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Training / Education
2015-09-14
Note: Attendees of the Professional Development Seminar that is being held in conjunction with the SAE 2014 On-Board Diagnostics Symposium are able to attend the Symposium at a 10% discount (which is over and above any member level discount). If interested, please contact our Customer Service department at +1.877.606.7323 (U.S. and Canada only) or +1.724.776.4970 (outside U.S. and Canada) to register for this special event daily rate. On-board diagnostics, required by governmental regulations, provide a means for reducing harmful pollutants into the environment. Since being mandated in 1996, the regulations have continued to evolve and require engineers to design systems that meet strict guidelines.
Training / Education
2015-03-26
Meeting the requirements of heavy-duty engine emissions regulations is a challenge for all engine manufacturers. Since the introduction of Exhaust Gas Recirculation (EGR) in medium and heavy-duty diesel engines, these systems have become more sophisticated and tightly integrated with emission control systems. This 2-day seminar will explore the advantages and disadvantages of EGR and the most effective implementation of various EGR systems. This seminar will begin by defining EGR and why it is used in diesel engines, along with an explanation of the mechanisms by which EGR is able to reduce NOx.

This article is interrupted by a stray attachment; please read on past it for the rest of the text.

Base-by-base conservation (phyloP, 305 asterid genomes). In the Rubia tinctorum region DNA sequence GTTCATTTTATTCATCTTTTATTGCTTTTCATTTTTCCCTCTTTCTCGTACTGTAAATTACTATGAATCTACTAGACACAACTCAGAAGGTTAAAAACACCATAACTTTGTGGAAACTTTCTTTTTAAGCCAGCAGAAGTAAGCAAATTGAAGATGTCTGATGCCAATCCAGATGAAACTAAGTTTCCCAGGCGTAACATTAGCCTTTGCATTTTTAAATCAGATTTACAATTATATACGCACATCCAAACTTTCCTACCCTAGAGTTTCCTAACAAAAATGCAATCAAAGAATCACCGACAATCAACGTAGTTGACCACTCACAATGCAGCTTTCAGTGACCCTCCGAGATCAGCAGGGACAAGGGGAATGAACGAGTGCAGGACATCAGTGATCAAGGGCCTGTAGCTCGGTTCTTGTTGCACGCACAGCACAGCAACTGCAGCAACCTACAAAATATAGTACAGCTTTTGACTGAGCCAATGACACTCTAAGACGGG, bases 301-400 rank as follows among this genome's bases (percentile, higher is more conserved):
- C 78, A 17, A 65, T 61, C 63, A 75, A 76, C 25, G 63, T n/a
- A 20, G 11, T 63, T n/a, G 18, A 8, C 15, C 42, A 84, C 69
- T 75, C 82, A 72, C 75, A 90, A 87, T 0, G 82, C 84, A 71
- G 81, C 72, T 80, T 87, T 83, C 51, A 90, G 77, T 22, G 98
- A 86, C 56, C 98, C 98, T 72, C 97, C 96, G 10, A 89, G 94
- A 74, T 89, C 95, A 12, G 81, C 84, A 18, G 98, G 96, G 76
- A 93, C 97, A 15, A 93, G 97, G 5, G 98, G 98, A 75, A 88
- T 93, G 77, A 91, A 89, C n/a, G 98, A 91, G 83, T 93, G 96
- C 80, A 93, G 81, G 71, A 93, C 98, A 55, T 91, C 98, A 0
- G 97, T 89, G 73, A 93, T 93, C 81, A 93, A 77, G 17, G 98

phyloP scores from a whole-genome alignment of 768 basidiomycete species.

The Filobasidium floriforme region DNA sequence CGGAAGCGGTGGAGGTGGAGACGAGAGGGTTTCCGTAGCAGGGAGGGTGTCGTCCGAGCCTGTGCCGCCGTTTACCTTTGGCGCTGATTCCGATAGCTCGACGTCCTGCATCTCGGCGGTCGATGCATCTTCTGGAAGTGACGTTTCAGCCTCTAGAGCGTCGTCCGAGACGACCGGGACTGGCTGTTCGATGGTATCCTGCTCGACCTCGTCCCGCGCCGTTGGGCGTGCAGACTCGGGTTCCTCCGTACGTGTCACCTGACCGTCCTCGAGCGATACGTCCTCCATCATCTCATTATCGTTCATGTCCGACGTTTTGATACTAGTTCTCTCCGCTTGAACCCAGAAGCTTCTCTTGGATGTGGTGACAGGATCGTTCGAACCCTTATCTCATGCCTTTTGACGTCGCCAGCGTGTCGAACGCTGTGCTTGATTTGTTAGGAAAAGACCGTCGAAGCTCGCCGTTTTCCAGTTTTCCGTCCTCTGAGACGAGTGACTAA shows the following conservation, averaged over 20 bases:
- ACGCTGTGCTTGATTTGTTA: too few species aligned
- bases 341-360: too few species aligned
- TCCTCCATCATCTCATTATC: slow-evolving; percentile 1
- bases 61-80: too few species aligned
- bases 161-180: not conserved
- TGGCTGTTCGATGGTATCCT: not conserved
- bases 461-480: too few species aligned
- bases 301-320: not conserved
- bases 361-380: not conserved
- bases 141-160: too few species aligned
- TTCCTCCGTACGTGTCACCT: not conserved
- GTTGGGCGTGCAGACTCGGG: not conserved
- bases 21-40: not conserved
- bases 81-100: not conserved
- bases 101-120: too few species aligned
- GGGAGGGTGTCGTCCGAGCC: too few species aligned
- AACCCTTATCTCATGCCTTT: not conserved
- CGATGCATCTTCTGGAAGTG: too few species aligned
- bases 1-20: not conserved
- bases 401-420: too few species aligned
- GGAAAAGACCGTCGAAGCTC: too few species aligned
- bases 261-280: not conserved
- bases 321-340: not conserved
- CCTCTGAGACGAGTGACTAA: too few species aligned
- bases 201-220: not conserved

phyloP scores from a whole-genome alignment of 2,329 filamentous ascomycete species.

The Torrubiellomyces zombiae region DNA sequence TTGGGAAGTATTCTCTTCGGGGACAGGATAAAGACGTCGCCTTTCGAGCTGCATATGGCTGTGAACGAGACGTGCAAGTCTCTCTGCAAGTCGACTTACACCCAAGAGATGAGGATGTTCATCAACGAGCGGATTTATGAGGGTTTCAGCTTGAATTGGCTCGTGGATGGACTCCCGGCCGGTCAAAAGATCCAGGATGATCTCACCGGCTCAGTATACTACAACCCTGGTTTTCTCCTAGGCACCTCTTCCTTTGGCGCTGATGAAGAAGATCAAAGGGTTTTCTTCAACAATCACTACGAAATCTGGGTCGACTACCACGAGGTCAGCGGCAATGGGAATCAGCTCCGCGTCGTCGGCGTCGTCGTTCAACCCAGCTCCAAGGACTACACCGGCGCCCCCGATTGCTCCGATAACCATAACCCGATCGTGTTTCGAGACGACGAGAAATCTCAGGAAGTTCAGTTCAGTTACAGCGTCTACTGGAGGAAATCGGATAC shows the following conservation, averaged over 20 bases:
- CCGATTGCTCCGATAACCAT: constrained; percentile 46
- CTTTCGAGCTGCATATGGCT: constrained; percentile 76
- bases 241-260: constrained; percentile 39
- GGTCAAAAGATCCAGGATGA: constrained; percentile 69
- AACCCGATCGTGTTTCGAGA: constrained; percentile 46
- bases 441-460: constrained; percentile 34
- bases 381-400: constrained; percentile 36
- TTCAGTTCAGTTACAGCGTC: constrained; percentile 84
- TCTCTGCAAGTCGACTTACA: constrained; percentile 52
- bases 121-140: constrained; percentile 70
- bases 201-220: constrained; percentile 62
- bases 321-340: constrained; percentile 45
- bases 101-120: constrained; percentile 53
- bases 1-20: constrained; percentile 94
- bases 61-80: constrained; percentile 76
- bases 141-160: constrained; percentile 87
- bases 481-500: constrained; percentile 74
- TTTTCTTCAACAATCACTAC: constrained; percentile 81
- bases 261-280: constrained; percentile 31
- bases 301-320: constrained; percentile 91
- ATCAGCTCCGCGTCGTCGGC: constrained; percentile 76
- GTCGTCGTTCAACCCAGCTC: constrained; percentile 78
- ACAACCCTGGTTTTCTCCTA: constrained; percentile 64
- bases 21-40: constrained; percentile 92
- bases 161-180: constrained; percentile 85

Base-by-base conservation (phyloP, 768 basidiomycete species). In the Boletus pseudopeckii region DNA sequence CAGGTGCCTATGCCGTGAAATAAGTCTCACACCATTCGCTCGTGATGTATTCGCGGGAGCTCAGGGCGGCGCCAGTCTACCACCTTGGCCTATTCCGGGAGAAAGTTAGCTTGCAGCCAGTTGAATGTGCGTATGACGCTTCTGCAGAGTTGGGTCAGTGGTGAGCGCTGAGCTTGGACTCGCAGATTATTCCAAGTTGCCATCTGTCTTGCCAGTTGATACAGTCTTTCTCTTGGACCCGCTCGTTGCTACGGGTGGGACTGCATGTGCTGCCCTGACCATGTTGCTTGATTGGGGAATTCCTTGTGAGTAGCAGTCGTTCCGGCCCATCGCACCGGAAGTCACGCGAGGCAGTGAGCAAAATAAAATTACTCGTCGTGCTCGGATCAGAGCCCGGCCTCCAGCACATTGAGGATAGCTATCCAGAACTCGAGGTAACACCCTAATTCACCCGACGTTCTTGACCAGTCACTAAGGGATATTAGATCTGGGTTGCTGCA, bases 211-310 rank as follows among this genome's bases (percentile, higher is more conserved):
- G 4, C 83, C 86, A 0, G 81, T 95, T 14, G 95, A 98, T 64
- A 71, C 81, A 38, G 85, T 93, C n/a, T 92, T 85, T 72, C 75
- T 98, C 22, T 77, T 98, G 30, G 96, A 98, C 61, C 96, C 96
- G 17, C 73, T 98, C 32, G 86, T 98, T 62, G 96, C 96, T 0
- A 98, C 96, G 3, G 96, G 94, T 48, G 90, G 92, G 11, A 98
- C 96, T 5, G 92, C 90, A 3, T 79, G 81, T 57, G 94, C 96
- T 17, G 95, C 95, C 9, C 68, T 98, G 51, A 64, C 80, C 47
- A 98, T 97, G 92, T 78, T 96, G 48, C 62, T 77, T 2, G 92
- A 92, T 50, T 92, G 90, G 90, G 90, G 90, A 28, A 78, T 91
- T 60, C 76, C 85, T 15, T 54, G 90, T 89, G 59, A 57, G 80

Training / Education
2015-03-25
On-board diagnosis of engine and transmission systems has been mandated by government regulation for light and medium vehicles since the 1996 model year. The regulations specify many of the detailed features that on-board diagnostics must exhibit. In addition, the penalties for not meeting the requirements or providing in-field remedies can be very expensive. This course is designed to provide a fundamental understanding of how and why OBD systems function and the technical features that a diagnostic should have in order to ensure compliant and successful implementation. Fundamental design objectives and features needed to achieve those objectives for generic on-board diagnostics will be covered.
Event
2014-12-10
Event
2014-12-10